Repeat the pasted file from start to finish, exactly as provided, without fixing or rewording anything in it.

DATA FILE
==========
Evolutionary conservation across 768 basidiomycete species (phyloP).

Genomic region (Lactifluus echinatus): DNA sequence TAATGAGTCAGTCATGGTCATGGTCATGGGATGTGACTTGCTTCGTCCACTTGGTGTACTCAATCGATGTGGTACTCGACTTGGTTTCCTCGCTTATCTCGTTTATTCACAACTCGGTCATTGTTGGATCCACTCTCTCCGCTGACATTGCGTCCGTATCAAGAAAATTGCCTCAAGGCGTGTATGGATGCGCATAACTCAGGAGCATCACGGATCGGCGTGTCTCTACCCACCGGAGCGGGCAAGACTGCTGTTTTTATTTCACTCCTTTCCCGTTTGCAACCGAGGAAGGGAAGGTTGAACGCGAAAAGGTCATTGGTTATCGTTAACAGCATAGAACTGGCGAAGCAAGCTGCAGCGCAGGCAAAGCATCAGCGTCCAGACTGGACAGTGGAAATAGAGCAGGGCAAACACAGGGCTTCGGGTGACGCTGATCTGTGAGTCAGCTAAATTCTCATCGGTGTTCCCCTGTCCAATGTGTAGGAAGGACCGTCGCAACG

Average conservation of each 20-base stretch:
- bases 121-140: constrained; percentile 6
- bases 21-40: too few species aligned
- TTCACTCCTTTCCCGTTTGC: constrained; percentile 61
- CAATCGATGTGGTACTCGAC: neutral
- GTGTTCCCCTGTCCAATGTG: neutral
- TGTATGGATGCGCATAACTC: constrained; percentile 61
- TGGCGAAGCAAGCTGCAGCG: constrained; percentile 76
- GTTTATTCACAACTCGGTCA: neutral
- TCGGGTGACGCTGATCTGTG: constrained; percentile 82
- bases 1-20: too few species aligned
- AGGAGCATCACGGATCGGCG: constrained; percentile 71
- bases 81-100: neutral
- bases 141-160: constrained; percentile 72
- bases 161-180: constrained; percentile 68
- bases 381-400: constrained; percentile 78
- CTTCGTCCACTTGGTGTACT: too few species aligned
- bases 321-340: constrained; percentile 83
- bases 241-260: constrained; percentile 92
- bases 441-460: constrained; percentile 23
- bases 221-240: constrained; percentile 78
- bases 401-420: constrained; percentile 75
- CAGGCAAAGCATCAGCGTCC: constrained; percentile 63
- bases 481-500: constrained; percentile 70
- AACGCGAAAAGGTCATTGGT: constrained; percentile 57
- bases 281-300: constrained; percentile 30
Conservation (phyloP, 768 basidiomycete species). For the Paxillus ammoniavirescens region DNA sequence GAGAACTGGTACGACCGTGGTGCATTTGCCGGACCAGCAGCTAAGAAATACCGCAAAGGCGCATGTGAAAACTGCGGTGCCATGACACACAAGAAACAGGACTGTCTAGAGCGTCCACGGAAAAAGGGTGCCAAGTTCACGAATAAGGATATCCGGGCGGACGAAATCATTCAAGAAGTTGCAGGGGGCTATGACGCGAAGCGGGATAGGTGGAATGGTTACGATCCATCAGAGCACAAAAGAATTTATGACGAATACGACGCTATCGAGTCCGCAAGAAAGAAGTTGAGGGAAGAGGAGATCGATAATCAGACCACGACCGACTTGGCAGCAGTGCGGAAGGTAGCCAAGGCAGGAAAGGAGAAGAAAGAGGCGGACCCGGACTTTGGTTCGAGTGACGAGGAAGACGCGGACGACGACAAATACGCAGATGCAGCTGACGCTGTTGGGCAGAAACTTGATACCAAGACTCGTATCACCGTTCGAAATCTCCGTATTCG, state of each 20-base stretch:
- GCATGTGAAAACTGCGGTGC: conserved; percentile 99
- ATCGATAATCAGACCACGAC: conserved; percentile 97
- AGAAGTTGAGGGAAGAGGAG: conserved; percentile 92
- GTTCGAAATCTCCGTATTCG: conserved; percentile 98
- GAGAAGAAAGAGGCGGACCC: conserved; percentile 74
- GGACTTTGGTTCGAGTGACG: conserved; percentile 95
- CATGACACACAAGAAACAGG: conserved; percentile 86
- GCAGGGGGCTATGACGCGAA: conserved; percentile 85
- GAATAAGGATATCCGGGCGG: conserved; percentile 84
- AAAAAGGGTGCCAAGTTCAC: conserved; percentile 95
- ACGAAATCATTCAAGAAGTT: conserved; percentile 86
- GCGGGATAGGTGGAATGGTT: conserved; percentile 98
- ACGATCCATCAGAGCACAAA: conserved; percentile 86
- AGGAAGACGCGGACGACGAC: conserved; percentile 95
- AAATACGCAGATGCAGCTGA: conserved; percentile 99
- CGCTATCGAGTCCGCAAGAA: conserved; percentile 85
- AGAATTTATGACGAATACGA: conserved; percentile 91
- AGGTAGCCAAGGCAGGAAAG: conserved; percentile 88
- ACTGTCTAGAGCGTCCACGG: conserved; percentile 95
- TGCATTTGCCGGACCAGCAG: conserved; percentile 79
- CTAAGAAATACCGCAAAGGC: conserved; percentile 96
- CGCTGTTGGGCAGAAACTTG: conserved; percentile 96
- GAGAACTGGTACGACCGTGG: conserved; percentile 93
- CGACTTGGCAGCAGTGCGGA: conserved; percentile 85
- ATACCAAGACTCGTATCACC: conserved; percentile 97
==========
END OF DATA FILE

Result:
Evolutionary conservation across 768 basidiomycete species (phyloP).

Genomic region (Lactifluus echinatus): DNA sequence TAATGAGTCAGTCATGGTCATGGTCATGGGATGTGACTTGCTTCGTCCACTTGGTGTACTCAATCGATGTGGTACTCGACTTGGTTTCCTCGCTTATCTCGTTTATTCACAACTCGGTCATTGTTGGATCCACTCTCTCCGCTGACATTGCGTCCGTATCAAGAAAATTGCCTCAAGGCGTGTATGGATGCGCATAACTCAGGAGCATCACGGATCGGCGTGTCTCTACCCACCGGAGCGGGCAAGACTGCTGTTTTTATTTCACTCCTTTCCCGTTTGCAACCGAGGAAGGGAAGGTTGAACGCGAAAAGGTCATTGGTTATCGTTAACAGCATAGAACTGGCGAAGCAAGCTGCAGCGCAGGCAAAGCATCAGCGTCCAGACTGGACAGTGGAAATAGAGCAGGGCAAACACAGGGCTTCGGGTGACGCTGATCTGTGAGTCAGCTAAATTCTCATCGGTGTTCCCCTGTCCAATGTGTAGGAAGGACCGTCGCAACG

Average conservation of each 20-base stretch:
- bases 121-140: constrained; percentile 6
- bases 21-40: too few species aligned
- TTCACTCCTTTCCCGTTTGC: constrained; percentile 61
- CAATCGATGTGGTACTCGAC: neutral
- GTGTTCCCCTGTCCAATGTG: neutral
- TGTATGGATGCGCATAACTC: constrained; percentile 61
- TGGCGAAGCAAGCTGCAGCG: constrained; percentile 76
- GTTTATTCACAACTCGGTCA: neutral
- TCGGGTGACGCTGATCTGTG: constrained; percentile 82
- bases 1-20: too few species aligned
- AGGAGCATCACGGATCGGCG: constrained; percentile 71
- bases 81-100: neutral
- bases 141-160: constrained; percentile 72
- bases 161-180: constrained; percentile 68
- bases 381-400: constrained; percentile 78
- CTTCGTCCACTTGGTGTACT: too few species aligned
- bases 321-340: constrained; percentile 83
- bases 241-260: constrained; percentile 92
- bases 441-460: constrained; percentile 23
- bases 221-240: constrained; percentile 78
- bases 401-420: constrained; percentile 75
- CAGGCAAAGCATCAGCGTCC: constrained; percentile 63
- bases 481-500: constrained; percentile 70
- AACGCGAAAAGGTCATTGGT: constrained; percentile 57
- bases 281-300: constrained; percentile 30
Conservation (phyloP, 768 basidiomycete species). For the Paxillus ammoniavirescens region DNA sequence GAGAACTGGTACGACCGTGGTGCATTTGCCGGACCAGCAGCTAAGAAATACCGCAAAGGCGCATGTGAAAACTGCGGTGCCATGACACACAAGAAACAGGACTGTCTAGAGCGTCCACGGAAAAAGGGTGCCAAGTTCACGAATAAGGATATCCGGGCGGACGAAATCATTCAAGAAGTTGCAGGGGGCTATGACGCGAAGCGGGATAGGTGGAATGGTTACGATCCATCAGAGCACAAAAGAATTTATGACGAATACGACGCTATCGAGTCCGCAAGAAAGAAGTTGAGGGAAGAGGAGATCGATAATCAGACCACGACCGACTTGGCAGCAGTGCGGAAGGTAGCCAAGGCAGGAAAGGAGAAGAAAGAGGCGGACCCGGACTTTGGTTCGAGTGACGAGGAAGACGCGGACGACGACAAATACGCAGATGCAGCTGACGCTGTTGGGCAGAAACTTGATACCAAGACTCGTATCACCGTTCGAAATCTCCGTATTCG, state of each 20-base stretch:
- GCATGTGAAAACTGCGGTGC: conserved; percentile 99
- ATCGATAATCAGACCACGAC: conserved; percentile 97
- AGAAGTTGAGGGAAGAGGAG: conserved; percentile 92
- GTTCGAAATCTCCGTATTCG: conserved; percentile 98
- GAGAAGAAAGAGGCGGACCC: conserved; percentile 74
- GGACTTTGGTTCGAGTGACG: conserved; percentile 95
- CATGACACACAAGAAACAGG: conserved; percentile 86
- GCAGGGGGCTATGACGCGAA: conserved; percentile 85
- GAATAAGGATATCCGGGCGG: conserved; percentile 84
- AAAAAGGGTGCCAAGTTCAC: conserved; percentile 95
- ACGAAATCATTCAAGAAGTT: conserved; percentile 86
- GCGGGATAGGTGGAATGGTT: conserved; percentile 98
- ACGATCCATCAGAGCACAAA: conserved; percentile 86
- AGGAAGACGCGGACGACGAC: conserved; percentile 95
- AAATACGCAGATGCAGCTGA: conserved; percentile 99
- CGCTATCGAGTCCGCAAGAA: conserved; percentile 85
- AGAATTTATGACGAATACGA: conserved; percentile 91
- AGGTAGCCAAGGCAGGAAAG: conserved; percentile 88
- ACTGTCTAGAGCGTCCACGG: conserved; percentile 95
- TGCATTTGCCGGACCAGCAG: conserved; percentile 79
- CTAAGAAATACCGCAAAGGC: conserved; percentile 96
- CGCTGTTGGGCAGAAACTTG: conserved; percentile 96
- GAGAACTGGTACGACCGTGG: conserved; percentile 93
- CGACTTGGCAGCAGTGCGGA: conserved; percentile 85
- ATACCAAGACTCGTATCACC: conserved; percentile 97